FIG. 2 shows a kiosk system 50 in communications with a server 54 via a network 52. An operational interface 56 in communications with, or directly connected to, the kiosk 50 can include additional electronics or other components for use with the kiosk. For example, the operational interface 56 can include an integrated battery controlled power supply unit that includes an integrated display control unit for controlling the kiosk display screen. Electronics such as display control electronics can be included within the operational interface. Alternatively, all of the electronics needed for operation of the display screen and communications of the display screen over a network can be embedded or integrated within the kiosk flexible display screen. In other words, the operational interface can be a part of the display screen.

As noted above, the kiosk power system can be powered by AC power, battery DC power or direct charge from a solar power charging system directly into a direct current DC battery. Preferably high capacity, low discharge battery sources are used to control power quality and signal interference from an AC/DC converter. Additionally, a battery system can act as a backup battery source for the operation of the kiosk in limited capacity mode, for example based on 4.1 VDC output at a discharge rate of 1 mAh.

Turning back to FIG. 1, the concave surface 18 of the display screen 14 can be a touch screen so the operator can activate the system via touch after being prompted by the system's motion proximity alert. The complete communications system (i.e. the complete kiosk system) as shown in FIG. 2 includes a kiosk 50 and operational interface 56, a network 52 and a computer server 54. The server 54 and kiosk 50 can be in communications with one another through the network 52 which can be wired or preferably wireless such as the Internet. The server 54 can store data pertaining to products, users or store customers, and other data that can be sent through the network 52 to the kiosk 50. The operational interface 56 can include a power source, integrated display control unit and/or other components needed or useful for the operation of the kiosk 50.

After the operator 10 has logged on to the system using the touch screen 18 of the kiosk 12 in FIG. 1, the operator can identify himself or herself as an account holder or guest in the system and can search product categories, view product data including pricing, photographs and availability, access other services and purchase goods. Additionally, the operator has the option to view existing advertisements or to order items online for pickup or delivery. If the operator (also referred to as a customer or user) is an account holder with a valid user name and password, then he or she can be presented with recommendations for products based on previous purchases or interests that are stored within a database at the server 54. The user can opt in or out of any presentation or recommendations during the ensuing session. Using Near Field Communications (NFC) technologies, the user can also be prompted to download or transfer existing session information (including receipts) to a personal communications device such as a smart phone, tablet or any other device which is capable of wireless communications to a network such as the Internet.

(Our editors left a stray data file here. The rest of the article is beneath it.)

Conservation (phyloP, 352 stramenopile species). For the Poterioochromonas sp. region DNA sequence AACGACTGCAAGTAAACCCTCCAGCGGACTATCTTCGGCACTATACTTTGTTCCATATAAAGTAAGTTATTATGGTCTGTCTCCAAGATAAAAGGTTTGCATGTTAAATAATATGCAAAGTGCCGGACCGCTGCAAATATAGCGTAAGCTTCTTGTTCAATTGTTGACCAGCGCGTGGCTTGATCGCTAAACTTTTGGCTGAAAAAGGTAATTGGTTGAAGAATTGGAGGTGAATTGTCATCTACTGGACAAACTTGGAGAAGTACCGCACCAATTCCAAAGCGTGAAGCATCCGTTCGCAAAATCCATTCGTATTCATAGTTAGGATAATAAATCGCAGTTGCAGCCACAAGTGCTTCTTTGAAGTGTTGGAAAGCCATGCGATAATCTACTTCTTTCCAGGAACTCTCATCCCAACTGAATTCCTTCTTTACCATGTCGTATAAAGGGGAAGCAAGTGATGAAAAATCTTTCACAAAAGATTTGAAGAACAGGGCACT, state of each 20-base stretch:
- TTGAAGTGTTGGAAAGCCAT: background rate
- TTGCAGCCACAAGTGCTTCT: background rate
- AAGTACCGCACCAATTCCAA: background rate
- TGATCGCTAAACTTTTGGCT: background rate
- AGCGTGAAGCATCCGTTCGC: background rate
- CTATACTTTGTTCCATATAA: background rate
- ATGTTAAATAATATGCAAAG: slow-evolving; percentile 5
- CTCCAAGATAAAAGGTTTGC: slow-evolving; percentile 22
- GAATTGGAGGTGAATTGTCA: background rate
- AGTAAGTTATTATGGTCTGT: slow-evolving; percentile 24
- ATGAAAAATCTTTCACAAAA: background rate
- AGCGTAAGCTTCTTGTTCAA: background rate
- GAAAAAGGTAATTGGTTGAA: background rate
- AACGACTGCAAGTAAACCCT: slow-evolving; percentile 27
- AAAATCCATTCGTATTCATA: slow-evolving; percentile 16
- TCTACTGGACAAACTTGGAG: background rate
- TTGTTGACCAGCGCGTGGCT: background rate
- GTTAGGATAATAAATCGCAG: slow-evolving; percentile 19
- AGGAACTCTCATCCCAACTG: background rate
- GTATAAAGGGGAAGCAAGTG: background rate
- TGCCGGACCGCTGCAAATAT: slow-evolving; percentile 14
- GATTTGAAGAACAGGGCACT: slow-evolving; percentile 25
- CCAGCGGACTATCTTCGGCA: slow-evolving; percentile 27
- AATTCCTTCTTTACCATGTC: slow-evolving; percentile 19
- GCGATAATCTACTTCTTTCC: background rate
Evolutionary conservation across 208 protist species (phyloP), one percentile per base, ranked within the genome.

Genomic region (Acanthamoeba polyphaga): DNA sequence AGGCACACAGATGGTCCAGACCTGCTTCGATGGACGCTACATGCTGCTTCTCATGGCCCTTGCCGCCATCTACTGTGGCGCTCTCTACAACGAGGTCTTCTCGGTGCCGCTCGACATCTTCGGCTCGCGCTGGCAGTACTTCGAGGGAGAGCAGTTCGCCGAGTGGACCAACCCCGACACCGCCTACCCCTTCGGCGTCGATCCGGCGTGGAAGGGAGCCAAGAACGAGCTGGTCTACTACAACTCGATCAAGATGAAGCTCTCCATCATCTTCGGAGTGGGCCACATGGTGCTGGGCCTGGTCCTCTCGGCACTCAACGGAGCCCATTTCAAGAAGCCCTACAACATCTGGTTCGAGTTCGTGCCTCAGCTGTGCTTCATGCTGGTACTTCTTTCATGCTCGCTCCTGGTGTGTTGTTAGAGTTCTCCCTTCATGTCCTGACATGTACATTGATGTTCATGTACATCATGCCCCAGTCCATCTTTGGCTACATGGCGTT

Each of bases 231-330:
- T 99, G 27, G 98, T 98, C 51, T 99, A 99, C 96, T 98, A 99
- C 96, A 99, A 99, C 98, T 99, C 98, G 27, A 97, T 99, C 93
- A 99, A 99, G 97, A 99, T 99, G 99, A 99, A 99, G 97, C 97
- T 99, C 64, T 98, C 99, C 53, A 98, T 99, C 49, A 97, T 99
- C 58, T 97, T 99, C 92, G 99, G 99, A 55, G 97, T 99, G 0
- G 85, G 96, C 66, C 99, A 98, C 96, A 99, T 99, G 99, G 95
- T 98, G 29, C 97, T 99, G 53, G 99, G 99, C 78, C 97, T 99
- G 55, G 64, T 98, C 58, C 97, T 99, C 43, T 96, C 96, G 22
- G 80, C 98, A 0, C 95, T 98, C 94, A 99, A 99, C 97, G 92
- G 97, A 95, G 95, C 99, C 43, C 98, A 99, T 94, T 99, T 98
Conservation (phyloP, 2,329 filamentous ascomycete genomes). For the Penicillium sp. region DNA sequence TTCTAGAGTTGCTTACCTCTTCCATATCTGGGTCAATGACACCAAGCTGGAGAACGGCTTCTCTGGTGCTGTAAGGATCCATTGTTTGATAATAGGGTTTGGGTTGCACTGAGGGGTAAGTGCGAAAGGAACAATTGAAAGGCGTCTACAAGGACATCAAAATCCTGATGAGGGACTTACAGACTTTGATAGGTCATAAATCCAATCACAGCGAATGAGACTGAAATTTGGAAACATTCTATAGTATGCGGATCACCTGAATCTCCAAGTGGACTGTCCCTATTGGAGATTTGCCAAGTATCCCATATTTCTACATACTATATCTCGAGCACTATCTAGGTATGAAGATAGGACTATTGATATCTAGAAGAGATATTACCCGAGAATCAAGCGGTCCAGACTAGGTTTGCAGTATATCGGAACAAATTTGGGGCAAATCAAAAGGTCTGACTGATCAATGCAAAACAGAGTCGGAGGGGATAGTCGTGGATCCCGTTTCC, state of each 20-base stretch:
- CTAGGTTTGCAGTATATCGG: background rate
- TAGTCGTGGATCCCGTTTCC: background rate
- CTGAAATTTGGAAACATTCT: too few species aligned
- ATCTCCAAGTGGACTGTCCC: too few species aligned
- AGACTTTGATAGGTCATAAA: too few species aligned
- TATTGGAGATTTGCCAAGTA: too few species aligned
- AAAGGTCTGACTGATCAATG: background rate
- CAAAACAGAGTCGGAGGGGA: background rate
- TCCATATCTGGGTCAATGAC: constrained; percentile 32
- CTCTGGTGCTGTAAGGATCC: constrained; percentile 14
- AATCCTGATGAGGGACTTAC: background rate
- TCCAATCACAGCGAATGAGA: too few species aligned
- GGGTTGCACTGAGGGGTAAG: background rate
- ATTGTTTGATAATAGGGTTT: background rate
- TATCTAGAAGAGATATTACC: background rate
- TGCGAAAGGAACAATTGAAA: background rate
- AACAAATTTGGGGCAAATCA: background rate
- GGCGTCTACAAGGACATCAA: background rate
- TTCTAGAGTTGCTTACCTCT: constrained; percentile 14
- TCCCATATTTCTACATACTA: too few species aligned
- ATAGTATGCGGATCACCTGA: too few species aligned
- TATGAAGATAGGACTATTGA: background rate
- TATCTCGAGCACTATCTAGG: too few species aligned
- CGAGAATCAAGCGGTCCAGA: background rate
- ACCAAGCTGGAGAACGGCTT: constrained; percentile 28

A preferred method of the invention is depicted by the flow chart diagram of FIG. 3 wherein a flexible kiosk as described above is provided in step 60 to a location where wireless network reception (or a hard wired network) is available. A computer system or server is provided in step 62 for facilitating communications with the kiosk over the network, and a graphical interface is provided in step 63 for a customer user to interact with the flexible display screen of the kiosk in order to search, view and purchase products available for sale from a retail store.

As will be appreciated by one skilled in the art, aspects of the present invention may be embodied as a system, method or computer program product. Accordingly, aspects of the present invention may take the form of an entirely hardware embodiment, an entirely software embodiment (including firmware, resident software, micro-code, etc.) or an embodiment combining software and hardware aspects that may all generally be referred to herein as a “circuit,” “module” or “system.” Furthermore, aspects of the present invention may take the form of a computer program product embodied in one or more computer readable medium(s) having computer readable program code embodied thereon.

Any combination of one or more computer readable medium(s) may be utilized. The computer readable medium may be a computer readable signal medium or a computer readable storage medium. A computer readable storage medium may be, for example, but not limited to, an electronic, magnetic, optical, electromagnetic, infrared, or semiconductor system, apparatus, or device, or any suitable combination of the foregoing. More specific examples (a non-exhaustive list) of the computer readable storage medium would include the following: an electrical connection having one or more wires, a portable computer diskette, a hard disk, a random access memory (RAM), a read-only memory (ROM), an erasable programmable read-only memory (EPROM or Flash memory), an optical fiber, a portable compact disc read-only memory (CD-ROM), an optical storage device, a magnetic storage device, or any suitable combination of the foregoing. In the context of this document, a computer readable storage medium may be any tangible medium that can contain, or store a program for use by or in connection with an instruction execution system, apparatus, or device.